In this week's comments update, readers are disgusted by a marketing campaign for a gold flip phone launched by Pablo Escobar's brother.
Moral high-ground: readers have been left furious after Roberto Escobar, brother of the infamous drug lord Pablo Escobar, used a highly sexualised campaign featuring women in their underwear to promote the launch of a gold folding phone.
"Does the phone only work when you are in your lingerie?" asked James Beckett sarcastically.
"Do we still need girls showing boobs to sell a smartphone?" continued HZ. "From where did the money come?"
"I feel like I've entered a time machine and have been transported back to the 1970s," said Redge. "And then I realise the ad is for a mobile phone. I'm male and whilst I am a big fan of the female form, is it just me that finds this sort of ad unacceptable?"
"A misogynistic, remora-fish-of-a-criminal raises money from all his friends to blow on a horrifically designed piece of tech, all so that he can hang out with some Russian models for a few hours," lamented Christopher Gon De Leeuw. "The very sad thing is that a lot of people will buy this and put it on their nightstand, underneath scarface posters and next to a Monster energy drink."
This reader thought the story was a joke:
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Money matters: commenters are divided over humanitarian architecture pioneer Cameron Sinclair's claims that unpaid architecture interns in Japan are exploited by their employers.
"Young, inventive, struggling with day to day journeys... this is the learning field," said Bill Barker. "They will be far better for it. If they are talented enough to be selected they will be creative enough to make it work."
Happy Pancakes felt similarly: "Maybe it’s more about discipline than exploitation that’s part of the Japanese culture. Sushi chefs in training have to boil rice for six years before they can even touch a piece of fish. 'Wax on Wax off' – Mr. Miyagi."
"I’m glad someone is taking on this issue publicly," said Scholar in contrast. "Unpaid labor should be illegal and should be punished."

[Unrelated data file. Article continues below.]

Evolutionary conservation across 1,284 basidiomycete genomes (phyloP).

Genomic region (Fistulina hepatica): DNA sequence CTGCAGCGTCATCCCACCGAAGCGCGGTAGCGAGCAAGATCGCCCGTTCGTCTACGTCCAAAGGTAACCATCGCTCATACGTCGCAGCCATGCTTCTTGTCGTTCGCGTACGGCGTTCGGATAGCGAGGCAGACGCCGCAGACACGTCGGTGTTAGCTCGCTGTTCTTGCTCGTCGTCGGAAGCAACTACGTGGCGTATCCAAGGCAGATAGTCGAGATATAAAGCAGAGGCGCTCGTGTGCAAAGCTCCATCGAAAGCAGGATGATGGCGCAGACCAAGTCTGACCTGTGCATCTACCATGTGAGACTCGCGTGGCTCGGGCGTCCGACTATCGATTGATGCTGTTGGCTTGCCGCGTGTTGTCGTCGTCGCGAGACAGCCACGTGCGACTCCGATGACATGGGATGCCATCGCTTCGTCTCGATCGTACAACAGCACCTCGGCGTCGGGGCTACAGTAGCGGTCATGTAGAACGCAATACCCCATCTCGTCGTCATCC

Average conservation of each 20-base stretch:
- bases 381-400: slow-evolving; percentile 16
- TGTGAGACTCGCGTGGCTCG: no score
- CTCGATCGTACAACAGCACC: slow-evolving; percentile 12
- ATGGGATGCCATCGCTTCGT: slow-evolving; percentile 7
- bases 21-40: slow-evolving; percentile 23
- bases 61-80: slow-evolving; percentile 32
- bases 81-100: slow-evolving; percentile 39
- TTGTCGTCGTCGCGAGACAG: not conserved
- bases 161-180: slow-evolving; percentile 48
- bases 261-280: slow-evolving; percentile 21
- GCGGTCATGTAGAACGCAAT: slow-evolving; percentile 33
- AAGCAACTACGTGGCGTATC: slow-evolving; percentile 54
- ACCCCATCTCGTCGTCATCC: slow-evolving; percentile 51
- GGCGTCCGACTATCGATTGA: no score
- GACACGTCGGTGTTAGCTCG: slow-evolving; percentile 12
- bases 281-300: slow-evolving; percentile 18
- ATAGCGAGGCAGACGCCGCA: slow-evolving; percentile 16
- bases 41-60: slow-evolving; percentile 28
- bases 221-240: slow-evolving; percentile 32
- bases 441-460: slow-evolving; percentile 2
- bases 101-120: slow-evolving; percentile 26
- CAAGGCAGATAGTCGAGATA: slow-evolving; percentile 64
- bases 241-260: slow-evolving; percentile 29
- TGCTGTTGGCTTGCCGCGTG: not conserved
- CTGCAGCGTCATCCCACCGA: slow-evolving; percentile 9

"I would suggest that Sinclair starts with London and big name practices, then the UK, then Europe prior to venting his Ire on Japan," concluded Clichy.
This reader agreed:
Are unpaid architecture interns in Japan exploited by their employees? Join the discussion ›
Location house: British architect Adam Richards has modelled his home in Petwork, England, on the Russian science-fiction film Stalker, and readers are intrigued.
"If someone asks me 'what does pretentious mean?' I will show them this house," said Miles Teg.
"I find it rather personal," replied James. "It's eccentric, sure, but I don't find anything pretentious about it."
JZ went on: "The Hejdukian, allegorical qualities are strong with this one. Rich material palette. Clearly planned with a series of processional experiences in mind. When you have these kinds of resources, I find this design a much more substantive use of them rather than the typical Modernist blow-outs."
"All credit to the architect who wants their family home to be influenced by a Russian dystopian nightmare," added Alfred Hitchcock.
This reader was diplomatic:
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Trend setter: Pantone has chosen its colour of the year for 2020 – "universal favourite" Classic Blue – which it describes as "a reassuring presence instilling calm, confidence and connection". Readers aren't convinced though.
"Design's equivalent of reading horoscopes," said Louis Heatlie.
"And why is this relevant design news?" continued Philippe. "Some schmuck decides he or she is going to like blue next year – 'damn, now I need to change all my belongings otherwise I'll be so 2019.' Think I'm going to stick to black, like all the other years."
Archiplan agreed: "It is better to precede fashion than to follow it."
"It feels like a depressingly accurate prediction of the upcoming UK election," added Charlie Humble-Thomas on a different note.
This reader had an alternative name for the colour:
What do you think of Pantone's choice? Join the discussion ›